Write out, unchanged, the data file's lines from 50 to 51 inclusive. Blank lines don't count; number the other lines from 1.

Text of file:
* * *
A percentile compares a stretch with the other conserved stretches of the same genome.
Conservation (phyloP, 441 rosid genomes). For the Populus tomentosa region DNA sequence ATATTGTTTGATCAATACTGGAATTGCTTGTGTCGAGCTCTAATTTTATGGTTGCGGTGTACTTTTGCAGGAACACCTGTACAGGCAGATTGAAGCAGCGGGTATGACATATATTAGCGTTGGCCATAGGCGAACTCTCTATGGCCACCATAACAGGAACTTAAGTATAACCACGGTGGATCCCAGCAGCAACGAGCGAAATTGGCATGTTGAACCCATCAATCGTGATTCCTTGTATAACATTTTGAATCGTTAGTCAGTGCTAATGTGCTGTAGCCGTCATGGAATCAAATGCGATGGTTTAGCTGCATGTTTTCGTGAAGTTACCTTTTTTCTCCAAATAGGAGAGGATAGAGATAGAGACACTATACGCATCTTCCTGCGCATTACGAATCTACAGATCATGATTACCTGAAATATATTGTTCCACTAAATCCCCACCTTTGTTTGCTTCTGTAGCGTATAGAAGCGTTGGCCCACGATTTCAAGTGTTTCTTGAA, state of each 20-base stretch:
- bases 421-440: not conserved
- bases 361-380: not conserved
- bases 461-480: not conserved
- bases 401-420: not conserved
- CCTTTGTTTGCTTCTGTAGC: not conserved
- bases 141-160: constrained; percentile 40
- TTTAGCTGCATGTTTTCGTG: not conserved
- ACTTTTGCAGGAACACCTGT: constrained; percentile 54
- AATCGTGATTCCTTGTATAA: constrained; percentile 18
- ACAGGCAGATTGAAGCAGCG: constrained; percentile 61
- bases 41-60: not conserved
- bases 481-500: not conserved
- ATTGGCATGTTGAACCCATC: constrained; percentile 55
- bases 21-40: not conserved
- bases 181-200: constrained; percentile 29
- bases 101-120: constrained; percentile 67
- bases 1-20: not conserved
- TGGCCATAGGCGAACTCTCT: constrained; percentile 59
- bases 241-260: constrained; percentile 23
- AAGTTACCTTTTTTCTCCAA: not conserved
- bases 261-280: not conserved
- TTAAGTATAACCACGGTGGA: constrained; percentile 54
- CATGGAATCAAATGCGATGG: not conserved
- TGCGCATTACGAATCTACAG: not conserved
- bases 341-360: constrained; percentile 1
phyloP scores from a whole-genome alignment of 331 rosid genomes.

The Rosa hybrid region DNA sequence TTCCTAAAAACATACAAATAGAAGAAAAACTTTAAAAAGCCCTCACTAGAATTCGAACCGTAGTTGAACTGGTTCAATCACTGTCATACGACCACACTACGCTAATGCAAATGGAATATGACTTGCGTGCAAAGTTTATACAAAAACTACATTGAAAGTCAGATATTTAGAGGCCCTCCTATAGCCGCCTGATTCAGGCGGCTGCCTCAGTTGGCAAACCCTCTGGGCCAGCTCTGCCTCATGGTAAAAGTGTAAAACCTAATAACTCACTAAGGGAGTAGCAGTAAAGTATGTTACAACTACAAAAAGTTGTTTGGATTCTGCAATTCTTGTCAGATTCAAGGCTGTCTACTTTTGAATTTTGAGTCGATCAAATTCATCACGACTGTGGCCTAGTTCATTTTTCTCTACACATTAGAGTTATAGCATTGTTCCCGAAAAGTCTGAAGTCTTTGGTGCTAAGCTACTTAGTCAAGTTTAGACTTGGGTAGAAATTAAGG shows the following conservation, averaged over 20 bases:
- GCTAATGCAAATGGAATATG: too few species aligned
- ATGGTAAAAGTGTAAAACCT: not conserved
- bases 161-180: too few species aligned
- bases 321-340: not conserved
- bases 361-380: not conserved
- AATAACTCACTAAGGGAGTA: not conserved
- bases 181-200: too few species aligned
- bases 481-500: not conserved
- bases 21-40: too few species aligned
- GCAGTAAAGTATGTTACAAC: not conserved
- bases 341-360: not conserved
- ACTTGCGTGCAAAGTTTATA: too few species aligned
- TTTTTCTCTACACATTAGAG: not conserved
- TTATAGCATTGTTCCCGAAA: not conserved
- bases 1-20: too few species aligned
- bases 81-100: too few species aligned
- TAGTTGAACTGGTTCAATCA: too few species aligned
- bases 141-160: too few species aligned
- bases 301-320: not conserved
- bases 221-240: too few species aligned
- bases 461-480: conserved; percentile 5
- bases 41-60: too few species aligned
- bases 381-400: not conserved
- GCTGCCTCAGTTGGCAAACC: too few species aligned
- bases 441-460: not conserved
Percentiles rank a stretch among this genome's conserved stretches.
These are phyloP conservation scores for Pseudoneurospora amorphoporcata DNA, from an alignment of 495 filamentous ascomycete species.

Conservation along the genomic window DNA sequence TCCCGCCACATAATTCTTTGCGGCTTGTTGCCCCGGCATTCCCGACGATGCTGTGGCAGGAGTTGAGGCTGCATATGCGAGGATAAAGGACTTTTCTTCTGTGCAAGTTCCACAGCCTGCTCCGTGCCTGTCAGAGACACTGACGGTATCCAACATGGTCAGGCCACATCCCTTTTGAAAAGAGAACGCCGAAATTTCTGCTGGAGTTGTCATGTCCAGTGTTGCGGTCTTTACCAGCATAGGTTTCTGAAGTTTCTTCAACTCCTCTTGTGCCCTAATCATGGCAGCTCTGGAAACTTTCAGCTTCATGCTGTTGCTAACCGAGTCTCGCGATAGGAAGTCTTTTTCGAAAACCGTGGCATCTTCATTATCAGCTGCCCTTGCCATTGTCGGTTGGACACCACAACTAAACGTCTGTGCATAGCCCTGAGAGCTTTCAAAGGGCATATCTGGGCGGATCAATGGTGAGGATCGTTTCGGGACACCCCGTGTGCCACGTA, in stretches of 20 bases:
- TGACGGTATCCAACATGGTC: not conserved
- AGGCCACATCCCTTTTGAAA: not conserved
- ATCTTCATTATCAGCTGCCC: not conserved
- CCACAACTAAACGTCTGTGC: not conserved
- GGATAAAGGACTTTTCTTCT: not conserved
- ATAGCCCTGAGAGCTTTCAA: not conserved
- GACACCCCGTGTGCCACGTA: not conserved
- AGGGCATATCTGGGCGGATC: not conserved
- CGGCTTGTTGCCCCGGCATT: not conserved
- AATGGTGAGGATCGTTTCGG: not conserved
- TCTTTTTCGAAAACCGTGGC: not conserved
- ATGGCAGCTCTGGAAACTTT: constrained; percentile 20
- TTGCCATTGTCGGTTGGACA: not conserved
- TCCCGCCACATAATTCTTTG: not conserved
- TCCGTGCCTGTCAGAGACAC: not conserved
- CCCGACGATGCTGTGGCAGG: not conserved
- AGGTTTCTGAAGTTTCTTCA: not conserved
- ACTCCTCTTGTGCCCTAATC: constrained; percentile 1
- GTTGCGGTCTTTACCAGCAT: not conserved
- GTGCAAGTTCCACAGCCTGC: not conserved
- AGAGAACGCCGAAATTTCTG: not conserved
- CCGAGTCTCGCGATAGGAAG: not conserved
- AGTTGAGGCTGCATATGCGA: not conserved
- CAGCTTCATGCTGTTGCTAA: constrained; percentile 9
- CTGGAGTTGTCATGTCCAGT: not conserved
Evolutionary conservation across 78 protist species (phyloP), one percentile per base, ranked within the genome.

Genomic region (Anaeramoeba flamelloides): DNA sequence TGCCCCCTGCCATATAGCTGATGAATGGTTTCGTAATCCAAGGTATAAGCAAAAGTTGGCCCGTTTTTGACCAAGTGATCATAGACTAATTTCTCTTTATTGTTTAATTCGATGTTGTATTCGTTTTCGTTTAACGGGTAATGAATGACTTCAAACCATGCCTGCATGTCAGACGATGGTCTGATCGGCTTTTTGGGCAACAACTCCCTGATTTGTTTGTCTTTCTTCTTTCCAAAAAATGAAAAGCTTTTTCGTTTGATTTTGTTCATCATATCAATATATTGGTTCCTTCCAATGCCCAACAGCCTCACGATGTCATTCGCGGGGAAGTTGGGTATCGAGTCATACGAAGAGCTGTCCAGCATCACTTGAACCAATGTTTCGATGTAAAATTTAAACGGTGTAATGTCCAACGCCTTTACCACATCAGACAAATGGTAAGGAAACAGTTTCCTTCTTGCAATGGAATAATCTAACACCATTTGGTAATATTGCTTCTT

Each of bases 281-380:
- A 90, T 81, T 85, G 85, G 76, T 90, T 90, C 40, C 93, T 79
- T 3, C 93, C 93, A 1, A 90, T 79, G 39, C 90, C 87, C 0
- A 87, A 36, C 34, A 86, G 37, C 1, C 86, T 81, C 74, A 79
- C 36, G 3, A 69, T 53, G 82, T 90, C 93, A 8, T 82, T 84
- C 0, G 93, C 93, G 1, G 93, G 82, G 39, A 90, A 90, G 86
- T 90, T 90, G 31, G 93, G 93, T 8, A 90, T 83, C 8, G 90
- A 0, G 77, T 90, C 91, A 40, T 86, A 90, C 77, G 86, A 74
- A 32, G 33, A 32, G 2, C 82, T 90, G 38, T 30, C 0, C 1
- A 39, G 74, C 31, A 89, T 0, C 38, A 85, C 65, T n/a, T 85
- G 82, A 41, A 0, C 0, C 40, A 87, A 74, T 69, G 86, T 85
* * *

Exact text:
- bases 461-480: conserved; percentile 5
- bases 41-60: too few species aligned